Charting progress toward a malaria-free Zambia

December 21, 2023 by PATH

Initiatives like the U.S. President’s Malaria Initiative PAMO Plus program have been pivotal to Zambia's malaria elimination efforts and underscore the importance of collaborative efforts in tackling global health challenges.

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Community Change Agents share what inspires them to work with pregnant mothers with PMI PAMO Plus staff following a community dialogue in Muduwa, Mkanda, Eastern Province. Photo: PATH/Joy Talemwa.

Despite significant achievements in malaria reduction over the past decade, malaria remains a pressing public health issue in Zambia. The country sees more than 3 million cases annually, with pregnant women and children bearing the heaviest burden of malaria.

The U.S. President’s Malaria Initiative (PMI) PAMO Plus program, implemented by PATH with funding from PMI in Zambia, aims to reduce malaria illness and death by improving prevention, detection, and treatment of the disease in Zambia’s Eastern, Luapula, Muchinga, and Northern Provinces.

In the stories below, we explore the many noteworthy successes achieved by PMI PAMO Plus in 2023 to ensure high-quality malaria data, increase access to malaria services, and engage and educate communities on life-saving malaria interventions.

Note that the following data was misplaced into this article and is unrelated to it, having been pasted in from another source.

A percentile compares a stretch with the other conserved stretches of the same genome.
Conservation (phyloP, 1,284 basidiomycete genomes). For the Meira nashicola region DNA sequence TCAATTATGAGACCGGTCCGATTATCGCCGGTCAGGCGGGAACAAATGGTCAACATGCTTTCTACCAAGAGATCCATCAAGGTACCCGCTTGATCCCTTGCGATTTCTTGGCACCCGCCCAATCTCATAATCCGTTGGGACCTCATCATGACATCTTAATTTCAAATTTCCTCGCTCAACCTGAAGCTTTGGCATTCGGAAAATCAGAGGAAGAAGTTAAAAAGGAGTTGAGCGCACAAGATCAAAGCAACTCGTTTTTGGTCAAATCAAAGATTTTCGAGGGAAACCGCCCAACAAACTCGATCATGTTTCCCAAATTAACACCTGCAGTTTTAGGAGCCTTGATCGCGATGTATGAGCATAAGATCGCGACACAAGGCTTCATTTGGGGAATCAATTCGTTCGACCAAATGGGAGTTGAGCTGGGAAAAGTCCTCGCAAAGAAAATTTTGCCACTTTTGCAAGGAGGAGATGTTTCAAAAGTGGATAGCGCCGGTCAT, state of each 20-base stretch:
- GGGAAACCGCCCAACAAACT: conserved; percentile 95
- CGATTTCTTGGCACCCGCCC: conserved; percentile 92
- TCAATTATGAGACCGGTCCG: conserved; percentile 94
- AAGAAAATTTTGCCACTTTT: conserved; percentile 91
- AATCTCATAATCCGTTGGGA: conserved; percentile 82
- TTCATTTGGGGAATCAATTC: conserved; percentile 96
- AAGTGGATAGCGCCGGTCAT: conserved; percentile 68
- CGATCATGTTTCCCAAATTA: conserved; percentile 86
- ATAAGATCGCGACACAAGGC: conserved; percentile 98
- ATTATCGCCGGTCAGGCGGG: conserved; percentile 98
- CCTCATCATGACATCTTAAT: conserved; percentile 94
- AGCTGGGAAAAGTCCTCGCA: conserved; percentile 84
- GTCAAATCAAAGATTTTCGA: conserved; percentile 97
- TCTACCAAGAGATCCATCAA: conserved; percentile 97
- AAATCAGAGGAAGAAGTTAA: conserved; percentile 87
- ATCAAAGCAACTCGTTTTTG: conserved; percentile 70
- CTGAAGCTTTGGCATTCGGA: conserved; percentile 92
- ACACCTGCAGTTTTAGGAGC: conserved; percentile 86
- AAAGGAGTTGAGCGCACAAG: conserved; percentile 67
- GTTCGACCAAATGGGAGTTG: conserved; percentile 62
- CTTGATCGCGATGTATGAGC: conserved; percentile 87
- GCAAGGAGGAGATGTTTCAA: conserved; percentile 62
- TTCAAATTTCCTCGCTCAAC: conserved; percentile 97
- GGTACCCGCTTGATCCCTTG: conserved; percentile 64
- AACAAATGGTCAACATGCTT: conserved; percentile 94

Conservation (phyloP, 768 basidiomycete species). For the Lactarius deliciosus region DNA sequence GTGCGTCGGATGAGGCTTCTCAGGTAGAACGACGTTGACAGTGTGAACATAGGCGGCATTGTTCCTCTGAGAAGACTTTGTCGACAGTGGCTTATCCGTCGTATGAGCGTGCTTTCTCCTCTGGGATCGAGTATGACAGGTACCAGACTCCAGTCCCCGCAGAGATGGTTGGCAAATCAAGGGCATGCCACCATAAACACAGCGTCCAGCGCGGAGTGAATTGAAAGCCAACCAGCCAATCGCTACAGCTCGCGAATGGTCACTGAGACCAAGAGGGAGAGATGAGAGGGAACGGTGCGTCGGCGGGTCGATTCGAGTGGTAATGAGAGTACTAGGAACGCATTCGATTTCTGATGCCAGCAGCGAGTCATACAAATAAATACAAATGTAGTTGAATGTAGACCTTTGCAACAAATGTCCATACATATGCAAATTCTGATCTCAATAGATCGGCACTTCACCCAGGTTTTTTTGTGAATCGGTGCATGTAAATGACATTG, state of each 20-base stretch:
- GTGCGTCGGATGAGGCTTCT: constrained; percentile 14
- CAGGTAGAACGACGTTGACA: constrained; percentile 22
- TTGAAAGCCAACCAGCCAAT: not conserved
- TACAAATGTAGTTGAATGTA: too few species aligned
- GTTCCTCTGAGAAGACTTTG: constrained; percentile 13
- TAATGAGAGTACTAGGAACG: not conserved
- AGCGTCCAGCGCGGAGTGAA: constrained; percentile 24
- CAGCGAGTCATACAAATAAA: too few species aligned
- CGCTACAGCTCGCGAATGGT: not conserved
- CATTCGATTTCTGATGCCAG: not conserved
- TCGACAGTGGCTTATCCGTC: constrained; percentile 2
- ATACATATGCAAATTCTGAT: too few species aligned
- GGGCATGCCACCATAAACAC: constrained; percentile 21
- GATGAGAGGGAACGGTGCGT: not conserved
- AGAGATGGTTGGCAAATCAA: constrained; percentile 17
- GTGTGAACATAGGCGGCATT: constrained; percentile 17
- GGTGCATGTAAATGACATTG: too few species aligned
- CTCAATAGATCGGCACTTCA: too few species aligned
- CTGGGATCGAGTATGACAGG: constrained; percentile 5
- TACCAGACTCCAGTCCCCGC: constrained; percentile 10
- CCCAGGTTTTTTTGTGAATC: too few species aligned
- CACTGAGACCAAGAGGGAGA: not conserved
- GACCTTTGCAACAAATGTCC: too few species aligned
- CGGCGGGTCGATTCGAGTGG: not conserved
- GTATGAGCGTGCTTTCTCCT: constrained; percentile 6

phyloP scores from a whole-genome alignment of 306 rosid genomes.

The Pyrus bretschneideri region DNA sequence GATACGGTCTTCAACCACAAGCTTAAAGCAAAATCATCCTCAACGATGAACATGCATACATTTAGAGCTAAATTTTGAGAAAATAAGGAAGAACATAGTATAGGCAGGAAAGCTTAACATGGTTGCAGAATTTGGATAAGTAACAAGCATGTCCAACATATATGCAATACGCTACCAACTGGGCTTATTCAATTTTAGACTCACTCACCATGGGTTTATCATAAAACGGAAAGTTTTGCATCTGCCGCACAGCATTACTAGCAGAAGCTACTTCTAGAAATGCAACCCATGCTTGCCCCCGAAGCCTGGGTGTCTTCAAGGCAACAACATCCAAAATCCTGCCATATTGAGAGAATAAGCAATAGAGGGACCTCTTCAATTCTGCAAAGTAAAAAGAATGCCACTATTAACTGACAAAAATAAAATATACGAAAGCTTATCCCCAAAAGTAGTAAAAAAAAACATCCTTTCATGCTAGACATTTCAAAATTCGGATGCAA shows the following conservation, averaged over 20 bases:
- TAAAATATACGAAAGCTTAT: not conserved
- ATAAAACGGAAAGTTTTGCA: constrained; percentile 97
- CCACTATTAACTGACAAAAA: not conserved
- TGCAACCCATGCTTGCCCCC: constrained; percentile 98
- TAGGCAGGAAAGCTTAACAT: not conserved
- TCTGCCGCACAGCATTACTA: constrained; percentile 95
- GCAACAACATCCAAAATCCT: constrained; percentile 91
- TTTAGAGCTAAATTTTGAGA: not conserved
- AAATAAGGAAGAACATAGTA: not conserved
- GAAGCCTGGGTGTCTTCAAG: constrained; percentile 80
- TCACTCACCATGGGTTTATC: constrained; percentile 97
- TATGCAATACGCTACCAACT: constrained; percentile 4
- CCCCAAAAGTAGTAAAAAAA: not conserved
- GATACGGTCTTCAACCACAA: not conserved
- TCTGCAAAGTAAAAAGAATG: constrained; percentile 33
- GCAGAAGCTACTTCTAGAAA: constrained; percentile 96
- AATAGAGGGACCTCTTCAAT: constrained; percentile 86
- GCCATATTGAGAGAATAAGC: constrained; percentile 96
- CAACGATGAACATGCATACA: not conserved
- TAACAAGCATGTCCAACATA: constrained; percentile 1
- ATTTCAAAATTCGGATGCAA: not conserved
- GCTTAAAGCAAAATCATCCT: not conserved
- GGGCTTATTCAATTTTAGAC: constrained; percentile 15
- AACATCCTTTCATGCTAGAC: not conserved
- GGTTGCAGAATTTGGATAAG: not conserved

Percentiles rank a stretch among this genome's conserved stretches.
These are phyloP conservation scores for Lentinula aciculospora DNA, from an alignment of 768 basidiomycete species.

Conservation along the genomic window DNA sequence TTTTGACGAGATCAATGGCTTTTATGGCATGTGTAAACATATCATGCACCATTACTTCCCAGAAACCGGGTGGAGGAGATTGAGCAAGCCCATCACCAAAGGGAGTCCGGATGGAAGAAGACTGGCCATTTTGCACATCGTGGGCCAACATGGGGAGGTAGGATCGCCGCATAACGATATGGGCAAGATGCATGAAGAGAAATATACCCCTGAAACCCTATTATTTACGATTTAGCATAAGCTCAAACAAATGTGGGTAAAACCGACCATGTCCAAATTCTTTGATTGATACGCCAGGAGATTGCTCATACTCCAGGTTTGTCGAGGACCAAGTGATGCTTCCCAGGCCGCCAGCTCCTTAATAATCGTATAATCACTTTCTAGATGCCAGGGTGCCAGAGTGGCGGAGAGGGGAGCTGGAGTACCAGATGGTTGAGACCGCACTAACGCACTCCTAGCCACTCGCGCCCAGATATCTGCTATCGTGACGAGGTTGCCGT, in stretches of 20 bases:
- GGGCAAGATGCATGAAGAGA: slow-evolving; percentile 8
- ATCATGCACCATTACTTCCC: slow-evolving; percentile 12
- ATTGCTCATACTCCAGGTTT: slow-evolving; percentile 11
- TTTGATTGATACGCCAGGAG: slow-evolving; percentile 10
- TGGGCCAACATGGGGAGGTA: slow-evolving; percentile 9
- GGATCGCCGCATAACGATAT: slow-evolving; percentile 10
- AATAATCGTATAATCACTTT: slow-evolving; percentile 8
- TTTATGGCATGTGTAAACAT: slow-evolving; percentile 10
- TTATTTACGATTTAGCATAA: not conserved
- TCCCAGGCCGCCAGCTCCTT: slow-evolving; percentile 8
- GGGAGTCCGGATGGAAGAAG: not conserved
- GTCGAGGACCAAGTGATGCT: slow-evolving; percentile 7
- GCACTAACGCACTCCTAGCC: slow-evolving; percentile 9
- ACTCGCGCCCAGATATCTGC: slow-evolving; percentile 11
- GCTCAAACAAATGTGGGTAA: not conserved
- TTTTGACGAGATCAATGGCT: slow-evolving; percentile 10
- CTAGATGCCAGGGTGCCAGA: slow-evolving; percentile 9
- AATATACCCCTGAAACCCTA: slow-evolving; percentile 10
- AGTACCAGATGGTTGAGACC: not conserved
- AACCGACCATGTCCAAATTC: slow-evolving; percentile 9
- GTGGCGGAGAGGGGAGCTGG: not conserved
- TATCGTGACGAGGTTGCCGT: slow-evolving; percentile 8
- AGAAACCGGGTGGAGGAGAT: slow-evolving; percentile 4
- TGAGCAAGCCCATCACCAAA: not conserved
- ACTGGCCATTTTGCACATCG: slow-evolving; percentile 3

At the heart of these successes are the dedicated community health workers (CHWs) fighting malaria across Zambia. Expanded to more than 26,000 strong through a decade-long collaboration between the NMEC, PATH MACEPA, Malaria Partners Zambia, and other partners, Zambia’s robust network of CHWs has become the backbone of the country's malaria elimination efforts.

Facilitating data-driven decision making at the national level

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Community Health Worker Grace Lungu shows U.S. Global Malaria Coordinator, Dr. David Walton, how she verifies data in her malaria rapid diagnostic test register with Mukomela Banda, PMI PAMO Plus Surveillance Officer. Photo: PATH/Joy Talemwa.

One of the key responsibilities of CHWs is to report malaria surveillance data collected in health facilities and within communities. This year, PMI PAMO Plus facilitated mentorship visits to build CHWs’ ability to report malaria cases accurately and in a timely manner.